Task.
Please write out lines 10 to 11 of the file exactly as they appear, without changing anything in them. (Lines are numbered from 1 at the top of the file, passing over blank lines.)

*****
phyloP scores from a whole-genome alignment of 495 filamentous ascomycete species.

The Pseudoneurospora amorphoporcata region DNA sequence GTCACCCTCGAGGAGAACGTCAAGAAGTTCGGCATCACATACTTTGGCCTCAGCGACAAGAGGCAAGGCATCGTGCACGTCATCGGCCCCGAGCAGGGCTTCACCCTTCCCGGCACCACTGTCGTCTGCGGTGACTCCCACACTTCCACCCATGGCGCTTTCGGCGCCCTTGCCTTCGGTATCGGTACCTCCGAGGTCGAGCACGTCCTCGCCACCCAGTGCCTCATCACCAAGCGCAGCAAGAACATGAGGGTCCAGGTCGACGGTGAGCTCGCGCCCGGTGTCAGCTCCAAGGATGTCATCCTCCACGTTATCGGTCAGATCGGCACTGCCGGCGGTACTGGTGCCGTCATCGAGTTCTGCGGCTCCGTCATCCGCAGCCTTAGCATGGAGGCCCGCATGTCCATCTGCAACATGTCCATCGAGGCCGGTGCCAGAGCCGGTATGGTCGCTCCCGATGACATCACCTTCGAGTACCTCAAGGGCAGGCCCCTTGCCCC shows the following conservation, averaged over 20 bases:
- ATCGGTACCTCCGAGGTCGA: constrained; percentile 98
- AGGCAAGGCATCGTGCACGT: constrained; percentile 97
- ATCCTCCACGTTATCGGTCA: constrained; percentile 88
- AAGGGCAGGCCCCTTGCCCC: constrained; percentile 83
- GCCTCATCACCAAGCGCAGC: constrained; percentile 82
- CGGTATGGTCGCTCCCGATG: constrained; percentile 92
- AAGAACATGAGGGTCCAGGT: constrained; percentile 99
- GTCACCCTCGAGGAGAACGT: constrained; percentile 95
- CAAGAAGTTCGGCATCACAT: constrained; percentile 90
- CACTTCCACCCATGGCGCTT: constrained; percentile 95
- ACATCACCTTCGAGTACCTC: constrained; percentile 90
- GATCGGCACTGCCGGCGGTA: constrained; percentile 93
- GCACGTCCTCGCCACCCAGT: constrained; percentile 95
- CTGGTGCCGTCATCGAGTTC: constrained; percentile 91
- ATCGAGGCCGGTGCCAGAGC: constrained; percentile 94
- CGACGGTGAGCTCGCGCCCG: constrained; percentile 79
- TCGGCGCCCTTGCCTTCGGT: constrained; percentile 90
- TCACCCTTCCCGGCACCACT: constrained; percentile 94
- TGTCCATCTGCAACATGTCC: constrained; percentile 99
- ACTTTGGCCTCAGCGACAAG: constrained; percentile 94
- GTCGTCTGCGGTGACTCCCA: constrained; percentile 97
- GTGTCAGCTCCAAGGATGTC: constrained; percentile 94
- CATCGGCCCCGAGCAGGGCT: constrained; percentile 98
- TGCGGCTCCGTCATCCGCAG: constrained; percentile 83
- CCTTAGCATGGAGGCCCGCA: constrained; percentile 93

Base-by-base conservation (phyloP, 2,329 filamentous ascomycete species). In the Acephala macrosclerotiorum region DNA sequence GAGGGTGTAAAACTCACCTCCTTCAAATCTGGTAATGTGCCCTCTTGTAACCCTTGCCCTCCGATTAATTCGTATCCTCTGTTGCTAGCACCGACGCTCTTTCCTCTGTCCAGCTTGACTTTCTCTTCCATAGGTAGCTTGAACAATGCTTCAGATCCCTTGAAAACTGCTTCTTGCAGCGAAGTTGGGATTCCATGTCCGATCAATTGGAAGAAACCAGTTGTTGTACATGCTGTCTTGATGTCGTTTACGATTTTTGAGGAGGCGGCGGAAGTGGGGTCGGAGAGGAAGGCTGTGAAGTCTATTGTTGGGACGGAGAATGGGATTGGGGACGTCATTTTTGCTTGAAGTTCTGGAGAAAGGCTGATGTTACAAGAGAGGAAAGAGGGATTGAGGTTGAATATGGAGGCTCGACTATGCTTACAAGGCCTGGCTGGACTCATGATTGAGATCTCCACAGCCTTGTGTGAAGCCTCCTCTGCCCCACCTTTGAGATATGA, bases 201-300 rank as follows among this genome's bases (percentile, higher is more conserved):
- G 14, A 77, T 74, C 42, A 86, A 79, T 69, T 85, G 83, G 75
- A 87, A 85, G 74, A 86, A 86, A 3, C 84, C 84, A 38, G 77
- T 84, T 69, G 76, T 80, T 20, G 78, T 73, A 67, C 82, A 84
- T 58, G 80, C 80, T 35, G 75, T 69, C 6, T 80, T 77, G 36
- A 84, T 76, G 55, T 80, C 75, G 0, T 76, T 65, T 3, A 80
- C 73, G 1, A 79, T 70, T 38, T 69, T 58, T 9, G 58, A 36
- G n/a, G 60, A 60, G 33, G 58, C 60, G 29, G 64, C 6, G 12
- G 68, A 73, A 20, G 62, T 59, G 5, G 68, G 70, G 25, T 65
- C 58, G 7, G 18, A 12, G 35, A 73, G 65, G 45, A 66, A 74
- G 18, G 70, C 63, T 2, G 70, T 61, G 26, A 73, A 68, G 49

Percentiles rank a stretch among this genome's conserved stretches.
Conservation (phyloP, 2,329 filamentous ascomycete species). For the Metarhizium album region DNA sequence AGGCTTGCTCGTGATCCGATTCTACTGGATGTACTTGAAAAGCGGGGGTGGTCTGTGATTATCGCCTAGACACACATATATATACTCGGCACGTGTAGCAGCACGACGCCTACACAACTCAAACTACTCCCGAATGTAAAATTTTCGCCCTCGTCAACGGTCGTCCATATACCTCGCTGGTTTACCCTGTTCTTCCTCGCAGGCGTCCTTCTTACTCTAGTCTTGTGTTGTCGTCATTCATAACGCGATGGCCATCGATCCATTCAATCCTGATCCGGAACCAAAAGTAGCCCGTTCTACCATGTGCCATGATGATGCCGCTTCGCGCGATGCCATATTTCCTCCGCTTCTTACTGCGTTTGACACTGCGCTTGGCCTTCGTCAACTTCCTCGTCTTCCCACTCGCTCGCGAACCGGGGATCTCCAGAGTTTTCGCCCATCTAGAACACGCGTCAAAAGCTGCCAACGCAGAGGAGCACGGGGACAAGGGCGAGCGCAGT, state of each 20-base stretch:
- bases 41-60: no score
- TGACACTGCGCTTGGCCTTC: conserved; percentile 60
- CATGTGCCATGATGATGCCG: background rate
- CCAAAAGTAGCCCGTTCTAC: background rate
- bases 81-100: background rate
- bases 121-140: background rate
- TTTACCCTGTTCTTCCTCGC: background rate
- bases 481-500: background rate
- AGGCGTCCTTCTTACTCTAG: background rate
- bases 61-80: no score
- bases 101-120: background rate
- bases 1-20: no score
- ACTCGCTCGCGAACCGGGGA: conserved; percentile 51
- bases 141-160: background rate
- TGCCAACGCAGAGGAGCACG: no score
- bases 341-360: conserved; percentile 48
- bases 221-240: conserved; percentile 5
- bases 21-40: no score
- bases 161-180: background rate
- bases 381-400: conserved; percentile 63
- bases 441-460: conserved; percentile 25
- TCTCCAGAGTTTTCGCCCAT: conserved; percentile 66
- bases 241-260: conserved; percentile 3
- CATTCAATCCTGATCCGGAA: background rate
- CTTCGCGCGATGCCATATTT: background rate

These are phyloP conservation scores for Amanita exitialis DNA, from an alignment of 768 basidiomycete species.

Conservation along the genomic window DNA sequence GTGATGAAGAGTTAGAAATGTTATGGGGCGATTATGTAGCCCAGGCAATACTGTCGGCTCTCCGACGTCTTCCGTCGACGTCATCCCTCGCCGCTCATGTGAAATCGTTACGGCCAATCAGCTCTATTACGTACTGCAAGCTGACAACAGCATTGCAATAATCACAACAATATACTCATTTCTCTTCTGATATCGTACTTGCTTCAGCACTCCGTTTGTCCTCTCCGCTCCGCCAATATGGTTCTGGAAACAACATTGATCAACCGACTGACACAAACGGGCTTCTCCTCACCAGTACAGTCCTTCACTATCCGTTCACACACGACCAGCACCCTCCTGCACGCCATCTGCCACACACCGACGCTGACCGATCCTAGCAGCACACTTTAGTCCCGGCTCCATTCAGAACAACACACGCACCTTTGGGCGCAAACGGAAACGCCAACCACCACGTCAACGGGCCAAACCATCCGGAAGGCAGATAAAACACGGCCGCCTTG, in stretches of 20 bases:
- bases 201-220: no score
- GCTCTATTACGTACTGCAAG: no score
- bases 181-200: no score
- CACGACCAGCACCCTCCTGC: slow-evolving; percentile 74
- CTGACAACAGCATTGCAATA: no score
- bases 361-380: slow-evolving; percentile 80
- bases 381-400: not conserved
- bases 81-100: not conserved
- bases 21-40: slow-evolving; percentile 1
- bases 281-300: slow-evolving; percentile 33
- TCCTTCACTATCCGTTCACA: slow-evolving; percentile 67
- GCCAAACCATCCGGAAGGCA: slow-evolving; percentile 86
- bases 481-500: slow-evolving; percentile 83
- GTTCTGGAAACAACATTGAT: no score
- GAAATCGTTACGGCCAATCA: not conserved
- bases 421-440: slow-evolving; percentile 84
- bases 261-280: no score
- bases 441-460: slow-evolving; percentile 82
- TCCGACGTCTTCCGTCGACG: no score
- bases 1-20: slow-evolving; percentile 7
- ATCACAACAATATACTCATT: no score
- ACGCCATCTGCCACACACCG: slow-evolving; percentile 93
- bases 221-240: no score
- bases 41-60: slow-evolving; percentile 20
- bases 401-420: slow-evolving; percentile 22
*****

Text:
- GTCACCCTCGAGGAGAACGT: constrained; percentile 95
- CAAGAAGTTCGGCATCACAT: constrained; percentile 90